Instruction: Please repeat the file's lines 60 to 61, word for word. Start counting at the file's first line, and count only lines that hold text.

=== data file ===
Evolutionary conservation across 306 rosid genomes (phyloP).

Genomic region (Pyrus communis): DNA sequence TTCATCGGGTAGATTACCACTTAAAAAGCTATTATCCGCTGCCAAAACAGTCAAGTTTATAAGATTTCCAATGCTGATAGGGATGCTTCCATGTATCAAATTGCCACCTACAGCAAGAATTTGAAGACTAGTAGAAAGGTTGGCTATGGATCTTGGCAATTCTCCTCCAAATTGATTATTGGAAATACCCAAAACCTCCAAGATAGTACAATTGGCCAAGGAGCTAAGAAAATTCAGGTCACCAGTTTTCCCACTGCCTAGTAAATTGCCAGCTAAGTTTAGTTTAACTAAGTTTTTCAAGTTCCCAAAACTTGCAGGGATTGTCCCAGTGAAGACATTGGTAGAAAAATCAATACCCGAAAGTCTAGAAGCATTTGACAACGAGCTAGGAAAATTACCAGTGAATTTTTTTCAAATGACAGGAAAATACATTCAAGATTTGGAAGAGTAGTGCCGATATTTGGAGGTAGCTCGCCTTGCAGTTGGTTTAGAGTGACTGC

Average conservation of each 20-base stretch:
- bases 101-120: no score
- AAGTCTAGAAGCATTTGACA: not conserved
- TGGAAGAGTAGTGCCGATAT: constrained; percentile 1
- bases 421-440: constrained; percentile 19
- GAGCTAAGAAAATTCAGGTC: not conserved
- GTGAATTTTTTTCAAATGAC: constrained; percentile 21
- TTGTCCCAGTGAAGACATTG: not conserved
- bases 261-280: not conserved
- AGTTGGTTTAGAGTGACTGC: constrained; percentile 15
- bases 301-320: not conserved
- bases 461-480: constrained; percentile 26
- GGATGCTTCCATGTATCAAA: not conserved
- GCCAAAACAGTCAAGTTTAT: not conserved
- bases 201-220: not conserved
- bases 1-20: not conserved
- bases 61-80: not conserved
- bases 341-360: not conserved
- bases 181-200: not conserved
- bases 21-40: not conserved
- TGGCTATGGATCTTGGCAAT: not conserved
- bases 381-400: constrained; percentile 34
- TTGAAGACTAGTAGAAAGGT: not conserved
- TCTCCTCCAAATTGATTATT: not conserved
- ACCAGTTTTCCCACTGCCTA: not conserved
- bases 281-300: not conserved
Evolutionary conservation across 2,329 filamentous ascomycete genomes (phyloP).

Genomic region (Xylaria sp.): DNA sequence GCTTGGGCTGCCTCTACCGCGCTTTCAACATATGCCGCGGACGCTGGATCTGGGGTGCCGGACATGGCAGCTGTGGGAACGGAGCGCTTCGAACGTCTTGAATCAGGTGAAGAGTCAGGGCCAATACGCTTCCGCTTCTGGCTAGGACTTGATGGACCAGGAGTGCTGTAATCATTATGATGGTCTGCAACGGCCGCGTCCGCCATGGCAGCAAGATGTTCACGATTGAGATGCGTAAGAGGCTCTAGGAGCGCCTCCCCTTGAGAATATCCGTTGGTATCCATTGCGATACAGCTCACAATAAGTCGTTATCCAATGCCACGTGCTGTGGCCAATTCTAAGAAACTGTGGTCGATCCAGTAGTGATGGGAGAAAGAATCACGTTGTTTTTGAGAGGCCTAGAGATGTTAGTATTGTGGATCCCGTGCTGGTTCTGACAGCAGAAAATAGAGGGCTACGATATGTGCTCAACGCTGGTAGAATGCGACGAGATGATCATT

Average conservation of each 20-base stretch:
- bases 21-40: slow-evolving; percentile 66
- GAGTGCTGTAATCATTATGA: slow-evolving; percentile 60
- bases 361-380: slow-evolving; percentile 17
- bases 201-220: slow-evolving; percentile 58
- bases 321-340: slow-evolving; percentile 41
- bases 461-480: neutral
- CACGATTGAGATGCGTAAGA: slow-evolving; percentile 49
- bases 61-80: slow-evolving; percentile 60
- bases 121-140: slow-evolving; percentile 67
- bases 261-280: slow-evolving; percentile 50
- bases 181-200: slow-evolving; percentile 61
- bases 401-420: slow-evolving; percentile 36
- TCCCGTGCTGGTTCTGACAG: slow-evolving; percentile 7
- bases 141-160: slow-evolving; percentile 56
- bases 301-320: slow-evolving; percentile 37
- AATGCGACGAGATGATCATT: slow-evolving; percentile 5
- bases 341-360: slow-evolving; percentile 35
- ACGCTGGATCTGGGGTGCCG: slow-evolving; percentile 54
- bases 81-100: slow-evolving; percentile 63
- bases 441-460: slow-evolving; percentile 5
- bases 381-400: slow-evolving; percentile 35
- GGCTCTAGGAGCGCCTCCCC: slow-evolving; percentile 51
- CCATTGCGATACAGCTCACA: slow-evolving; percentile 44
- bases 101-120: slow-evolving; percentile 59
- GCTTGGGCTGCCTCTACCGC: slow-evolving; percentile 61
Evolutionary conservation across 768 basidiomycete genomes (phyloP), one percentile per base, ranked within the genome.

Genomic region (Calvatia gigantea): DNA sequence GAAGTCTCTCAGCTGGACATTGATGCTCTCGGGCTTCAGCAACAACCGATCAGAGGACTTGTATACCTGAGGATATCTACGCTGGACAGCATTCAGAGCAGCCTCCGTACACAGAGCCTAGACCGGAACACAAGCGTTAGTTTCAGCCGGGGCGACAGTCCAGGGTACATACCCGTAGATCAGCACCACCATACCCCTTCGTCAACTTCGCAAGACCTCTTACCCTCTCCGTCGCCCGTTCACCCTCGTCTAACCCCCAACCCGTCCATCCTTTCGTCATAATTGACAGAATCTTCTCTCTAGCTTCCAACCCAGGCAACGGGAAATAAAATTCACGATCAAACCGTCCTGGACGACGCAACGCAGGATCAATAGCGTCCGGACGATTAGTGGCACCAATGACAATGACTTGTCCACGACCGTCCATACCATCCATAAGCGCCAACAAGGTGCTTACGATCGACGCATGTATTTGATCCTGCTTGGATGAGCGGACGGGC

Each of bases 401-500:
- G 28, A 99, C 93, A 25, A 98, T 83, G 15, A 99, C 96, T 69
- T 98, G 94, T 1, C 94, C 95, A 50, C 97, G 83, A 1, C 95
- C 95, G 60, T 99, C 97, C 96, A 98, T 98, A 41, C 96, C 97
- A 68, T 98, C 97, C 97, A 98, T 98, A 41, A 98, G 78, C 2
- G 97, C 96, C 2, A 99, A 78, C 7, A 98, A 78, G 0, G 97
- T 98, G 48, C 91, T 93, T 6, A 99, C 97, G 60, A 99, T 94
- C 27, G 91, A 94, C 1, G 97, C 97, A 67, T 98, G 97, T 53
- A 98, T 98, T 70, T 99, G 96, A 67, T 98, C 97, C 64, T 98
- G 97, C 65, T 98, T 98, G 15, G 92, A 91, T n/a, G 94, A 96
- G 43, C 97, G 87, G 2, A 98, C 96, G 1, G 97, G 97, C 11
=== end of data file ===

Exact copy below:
- G 28, A 99, C 93, A 25, A 98, T 83, G 15, A 99, C 96, T 69
- T 98, G 94, T 1, C 94, C 95, A 50, C 97, G 83, A 1, C 95